Snowplow Parenting: What You Need to Know

You may have heard of the term, “helicopter parent.” In the wake of the college admission scandal, a term you might not know, “snowplow parenting,” is reemerging in the headlines. This parenting style, which revolves around removing obstacles from a child’s path can actually be harmful.

If you missed this amazing segment on the Today Show, Snowplow parenting: why it’s good to let your kids fail, family counselor, Dr. Argie Allen Wilson, talks about how letting our kids fail isn’t a bad thing. In fact, it can be quite beneficial for our children. 

What do you need to know about snowplow parenting?

What is Snowplow Parenting?

Dr. Argie Allen Wilson defines it on the Today Show as “moving everything out the way, all obstacles so that your children don’t even know they have a problem.” “They think there is a smooth path to life, which is unrealistic.”

Allowing Our Kids to Fail

Dr. Wilson continues with, “they’ve gotta be able to have the coping skills and the problem-solving skills to deal with any situation. We’ve gotta let them fail.”

Not allowing our kids to fail is detrimental to their ability to be resilient. Children need to know that it’s okay to fail. It leads to growth, and also, through failure they learn the art of bouncing back.

My daughter really put this into perspective for me a couple of months ago. Here’s how:

I have recently come to the conclusion that my six-year-old daughter is a perfectionist. I noticed that she did not want to fail in any area and would avoid failing at all costs… even if this meant giving up.

I first noticed when she tried to ride a bike. She found it hard, so she simply didn’t want to do it. Then, again, when she was trying to learn how to tie her shoes. She would fail at tying the shoe and then she would put the shoe down and whine that she didn’t want to do it anymore. I could tell it made her upset and frustrated to say the least.

One day, it became clear to me that it wasn’t that she couldn’t learn to tie the shoe… it was that she hated failing at it. So, we had a talk about failure.

I told her “failing at something isn’t a bad thing.” I said, “in fact, I think it is GOOD when you fail.”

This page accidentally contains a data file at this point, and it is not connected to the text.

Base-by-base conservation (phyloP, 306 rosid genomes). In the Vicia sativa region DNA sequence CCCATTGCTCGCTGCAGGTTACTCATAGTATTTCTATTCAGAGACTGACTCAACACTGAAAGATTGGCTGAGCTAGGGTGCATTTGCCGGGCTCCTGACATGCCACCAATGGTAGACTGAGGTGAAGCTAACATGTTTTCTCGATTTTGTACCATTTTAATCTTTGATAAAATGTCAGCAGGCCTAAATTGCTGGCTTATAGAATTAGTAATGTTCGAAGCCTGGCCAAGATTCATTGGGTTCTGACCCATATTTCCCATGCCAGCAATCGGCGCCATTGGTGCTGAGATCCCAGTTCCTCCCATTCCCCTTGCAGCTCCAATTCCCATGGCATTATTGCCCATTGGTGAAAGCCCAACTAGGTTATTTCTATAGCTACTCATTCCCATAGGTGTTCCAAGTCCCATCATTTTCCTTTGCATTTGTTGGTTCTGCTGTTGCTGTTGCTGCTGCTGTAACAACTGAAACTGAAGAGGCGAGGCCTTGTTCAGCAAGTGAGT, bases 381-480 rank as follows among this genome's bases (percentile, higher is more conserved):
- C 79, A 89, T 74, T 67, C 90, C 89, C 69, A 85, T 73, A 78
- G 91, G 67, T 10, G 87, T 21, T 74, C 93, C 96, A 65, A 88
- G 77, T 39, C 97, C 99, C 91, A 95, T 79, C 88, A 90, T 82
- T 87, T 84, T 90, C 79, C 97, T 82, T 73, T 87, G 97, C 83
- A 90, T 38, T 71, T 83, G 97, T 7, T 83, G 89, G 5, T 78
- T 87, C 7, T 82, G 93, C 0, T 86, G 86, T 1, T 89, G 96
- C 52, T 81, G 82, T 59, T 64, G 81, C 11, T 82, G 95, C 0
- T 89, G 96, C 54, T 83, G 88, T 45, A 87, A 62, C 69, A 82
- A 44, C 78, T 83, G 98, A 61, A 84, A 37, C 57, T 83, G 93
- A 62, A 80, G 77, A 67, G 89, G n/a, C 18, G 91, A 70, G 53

She looked at me like she was super confused.

I explained that if we never fail, how would we ever grow and learn new things? I told her every time we fail at something, continue trying, and master it, we have grown as a person.

She loves art, so I gave her this example: “Imagine if you really wanted to draw a circle and you couldn’t seem to get it right, so you just decided never to draw again. What would happen then? You wouldn’t have all the joy you get out of coloring and drawing anymore. And, you never would have learned to draw a unicorn like you love to draw so much.

This seemed to make sense to her and she was willing to try again. Through recognizing that it was okay to fail, she decided not to give up.

“Failing Forward”

Dr. Wilson calls it “failing forward.” In the clip she says, “When we fail, that gives us fuel in order to be motivated for not IF, but WHEN the next curveball comes… And so when you’re failing at something, that’s going to give you that motivation, that movement, to go forward for the next thing that happens.”

Think about it, there are going to be times when our children will face disappointment in life, when they will fail. Rather than giving up, we want our children to be motivated to figure out how to make a change or move forward. By allowing them to fail and then encouraging them to problem solve, they will be better able to do just this.

You may wonder, well, won’t my child be more upset if I let them fail?

I bet the benefits of failing and learning will far outway any current disappointment.

In fact, after allowing my daughter to fail at tying her shoes and reminding her that it was okay to fail, I was shocked that the very next day she came home and told me she tied a shoe for her friend. She then grabbed a shoe and tied it right in front of my eyes.

Whats more? The, next night, as I was giving the baby her bath, my daughter said, “Mom, I failed so much today that I bet I’m getting really tall.”

Okay, so maybe I didn’t explain what growth meant as well as I should have! Ha! But, I think she got the point… and failing no longer seemed to make her feel bad. It seemed to encourage her to keep trying until she was able to figure it out.


Dr. Argie Allen Wilson also talks about preparing our children for adulthood. She talks about guiding our children, but warns against doing everything for them.

“It’s called launching… so you’re preparing your children to launch them into adulthood… so gradually, yes, you want to help direct them and guide them, but you don’t want to do everything for them.”

On Toddlers: Building Problem Solving Skills